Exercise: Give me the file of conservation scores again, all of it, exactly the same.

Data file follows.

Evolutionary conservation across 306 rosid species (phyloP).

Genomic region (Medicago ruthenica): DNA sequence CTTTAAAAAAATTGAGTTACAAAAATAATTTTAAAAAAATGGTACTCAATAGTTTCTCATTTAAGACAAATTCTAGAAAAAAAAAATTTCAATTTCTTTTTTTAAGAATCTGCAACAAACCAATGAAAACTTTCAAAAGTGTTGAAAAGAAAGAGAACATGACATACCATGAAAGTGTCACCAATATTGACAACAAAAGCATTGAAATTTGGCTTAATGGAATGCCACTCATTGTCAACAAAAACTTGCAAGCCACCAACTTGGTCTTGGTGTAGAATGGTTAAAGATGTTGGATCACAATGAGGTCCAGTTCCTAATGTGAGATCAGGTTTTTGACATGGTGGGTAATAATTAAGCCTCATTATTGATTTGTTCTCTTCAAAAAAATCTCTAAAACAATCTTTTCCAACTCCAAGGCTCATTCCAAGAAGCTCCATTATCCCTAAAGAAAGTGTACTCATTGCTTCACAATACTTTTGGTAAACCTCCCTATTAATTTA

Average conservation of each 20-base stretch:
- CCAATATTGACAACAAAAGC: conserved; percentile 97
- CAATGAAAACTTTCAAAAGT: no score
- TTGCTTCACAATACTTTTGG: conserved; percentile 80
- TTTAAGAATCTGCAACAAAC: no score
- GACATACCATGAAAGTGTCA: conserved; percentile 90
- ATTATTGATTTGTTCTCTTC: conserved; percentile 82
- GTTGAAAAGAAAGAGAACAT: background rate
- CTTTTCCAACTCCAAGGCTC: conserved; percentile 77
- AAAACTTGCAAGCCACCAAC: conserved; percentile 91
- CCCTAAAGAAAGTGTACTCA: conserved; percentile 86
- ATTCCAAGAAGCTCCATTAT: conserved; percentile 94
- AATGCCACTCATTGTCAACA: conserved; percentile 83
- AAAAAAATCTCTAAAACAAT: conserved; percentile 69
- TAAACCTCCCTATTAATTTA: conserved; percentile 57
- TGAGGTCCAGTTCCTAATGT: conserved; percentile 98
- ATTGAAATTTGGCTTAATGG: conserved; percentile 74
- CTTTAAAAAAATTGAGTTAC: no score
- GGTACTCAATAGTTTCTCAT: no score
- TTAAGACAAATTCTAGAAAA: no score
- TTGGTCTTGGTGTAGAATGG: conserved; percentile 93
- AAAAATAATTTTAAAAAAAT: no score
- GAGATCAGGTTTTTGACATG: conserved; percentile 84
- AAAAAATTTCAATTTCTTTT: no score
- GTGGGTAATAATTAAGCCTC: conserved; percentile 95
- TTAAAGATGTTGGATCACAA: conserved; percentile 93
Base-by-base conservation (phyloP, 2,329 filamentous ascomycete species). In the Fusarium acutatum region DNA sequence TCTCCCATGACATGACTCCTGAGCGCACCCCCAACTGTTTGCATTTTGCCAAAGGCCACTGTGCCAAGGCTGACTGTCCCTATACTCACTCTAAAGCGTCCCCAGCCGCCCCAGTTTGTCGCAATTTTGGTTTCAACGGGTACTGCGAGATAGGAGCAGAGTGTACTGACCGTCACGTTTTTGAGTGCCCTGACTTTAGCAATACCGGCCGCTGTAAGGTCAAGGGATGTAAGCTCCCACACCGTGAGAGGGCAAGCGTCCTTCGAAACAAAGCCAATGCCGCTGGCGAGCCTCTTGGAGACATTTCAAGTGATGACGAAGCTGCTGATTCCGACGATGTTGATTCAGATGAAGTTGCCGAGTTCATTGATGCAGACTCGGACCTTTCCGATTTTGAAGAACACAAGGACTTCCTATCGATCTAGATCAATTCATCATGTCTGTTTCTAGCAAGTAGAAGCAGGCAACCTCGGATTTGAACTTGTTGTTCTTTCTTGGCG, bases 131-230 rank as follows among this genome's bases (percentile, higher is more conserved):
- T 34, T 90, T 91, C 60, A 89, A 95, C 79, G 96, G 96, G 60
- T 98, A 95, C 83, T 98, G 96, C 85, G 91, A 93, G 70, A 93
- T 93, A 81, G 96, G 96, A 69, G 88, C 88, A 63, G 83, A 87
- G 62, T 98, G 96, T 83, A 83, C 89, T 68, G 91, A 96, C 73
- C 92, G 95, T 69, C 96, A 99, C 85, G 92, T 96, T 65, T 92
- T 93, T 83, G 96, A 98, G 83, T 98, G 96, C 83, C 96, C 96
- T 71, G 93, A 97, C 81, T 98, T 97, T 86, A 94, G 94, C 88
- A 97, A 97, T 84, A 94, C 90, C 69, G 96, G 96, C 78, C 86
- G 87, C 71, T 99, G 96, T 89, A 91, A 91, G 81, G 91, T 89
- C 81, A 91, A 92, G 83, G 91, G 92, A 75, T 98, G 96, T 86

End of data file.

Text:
Evolutionary conservation across 306 rosid species (phyloP).

Genomic region (Medicago ruthenica): DNA sequence CTTTAAAAAAATTGAGTTACAAAAATAATTTTAAAAAAATGGTACTCAATAGTTTCTCATTTAAGACAAATTCTAGAAAAAAAAAATTTCAATTTCTTTTTTTAAGAATCTGCAACAAACCAATGAAAACTTTCAAAAGTGTTGAAAAGAAAGAGAACATGACATACCATGAAAGTGTCACCAATATTGACAACAAAAGCATTGAAATTTGGCTTAATGGAATGCCACTCATTGTCAACAAAAACTTGCAAGCCACCAACTTGGTCTTGGTGTAGAATGGTTAAAGATGTTGGATCACAATGAGGTCCAGTTCCTAATGTGAGATCAGGTTTTTGACATGGTGGGTAATAATTAAGCCTCATTATTGATTTGTTCTCTTCAAAAAAATCTCTAAAACAATCTTTTCCAACTCCAAGGCTCATTCCAAGAAGCTCCATTATCCCTAAAGAAAGTGTACTCATTGCTTCACAATACTTTTGGTAAACCTCCCTATTAATTTA

Average conservation of each 20-base stretch:
- CCAATATTGACAACAAAAGC: conserved; percentile 97
- CAATGAAAACTTTCAAAAGT: no score
- TTGCTTCACAATACTTTTGG: conserved; percentile 80
- TTTAAGAATCTGCAACAAAC: no score
- GACATACCATGAAAGTGTCA: conserved; percentile 90
- ATTATTGATTTGTTCTCTTC: conserved; percentile 82
- GTTGAAAAGAAAGAGAACAT: background rate
- CTTTTCCAACTCCAAGGCTC: conserved; percentile 77
- AAAACTTGCAAGCCACCAAC: conserved; percentile 91
- CCCTAAAGAAAGTGTACTCA: conserved; percentile 86
- ATTCCAAGAAGCTCCATTAT: conserved; percentile 94
- AATGCCACTCATTGTCAACA: conserved; percentile 83
- AAAAAAATCTCTAAAACAAT: conserved; percentile 69
- TAAACCTCCCTATTAATTTA: conserved; percentile 57
- TGAGGTCCAGTTCCTAATGT: conserved; percentile 98
- ATTGAAATTTGGCTTAATGG: conserved; percentile 74
- CTTTAAAAAAATTGAGTTAC: no score
- GGTACTCAATAGTTTCTCAT: no score
- TTAAGACAAATTCTAGAAAA: no score
- TTGGTCTTGGTGTAGAATGG: conserved; percentile 93
- AAAAATAATTTTAAAAAAAT: no score
- GAGATCAGGTTTTTGACATG: conserved; percentile 84
- AAAAAATTTCAATTTCTTTT: no score
- GTGGGTAATAATTAAGCCTC: conserved; percentile 95
- TTAAAGATGTTGGATCACAA: conserved; percentile 93
Base-by-base conservation (phyloP, 2,329 filamentous ascomycete species). In the Fusarium acutatum region DNA sequence TCTCCCATGACATGACTCCTGAGCGCACCCCCAACTGTTTGCATTTTGCCAAAGGCCACTGTGCCAAGGCTGACTGTCCCTATACTCACTCTAAAGCGTCCCCAGCCGCCCCAGTTTGTCGCAATTTTGGTTTCAACGGGTACTGCGAGATAGGAGCAGAGTGTACTGACCGTCACGTTTTTGAGTGCCCTGACTTTAGCAATACCGGCCGCTGTAAGGTCAAGGGATGTAAGCTCCCACACCGTGAGAGGGCAAGCGTCCTTCGAAACAAAGCCAATGCCGCTGGCGAGCCTCTTGGAGACATTTCAAGTGATGACGAAGCTGCTGATTCCGACGATGTTGATTCAGATGAAGTTGCCGAGTTCATTGATGCAGACTCGGACCTTTCCGATTTTGAAGAACACAAGGACTTCCTATCGATCTAGATCAATTCATCATGTCTGTTTCTAGCAAGTAGAAGCAGGCAACCTCGGATTTGAACTTGTTGTTCTTTCTTGGCG, bases 131-230 rank as follows among this genome's bases (percentile, higher is more conserved):
- T 34, T 90, T 91, C 60, A 89, A 95, C 79, G 96, G 96, G 60
- T 98, A 95, C 83, T 98, G 96, C 85, G 91, A 93, G 70, A 93
- T 93, A 81, G 96, G 96, A 69, G 88, C 88, A 63, G 83, A 87
- G 62, T 98, G 96, T 83, A 83, C 89, T 68, G 91, A 96, C 73
- C 92, G 95, T 69, C 96, A 99, C 85, G 92, T 96, T 65, T 92
- T 93, T 83, G 96, A 98, G 83, T 98, G 96, C 83, C 96, C 96
- T 71, G 93, A 97, C 81, T 98, T 97, T 86, A 94, G 94, C 88
- A 97, A 97, T 84, A 94, C 90, C 69, G 96, G 96, C 78, C 86
- G 87, C 71, T 99, G 96, T 89, A 91, A 91, G 81, G 91, T 89
- C 81, A 91, A 92, G 83, G 91, G 92, A 75, T 98, G 96, T 86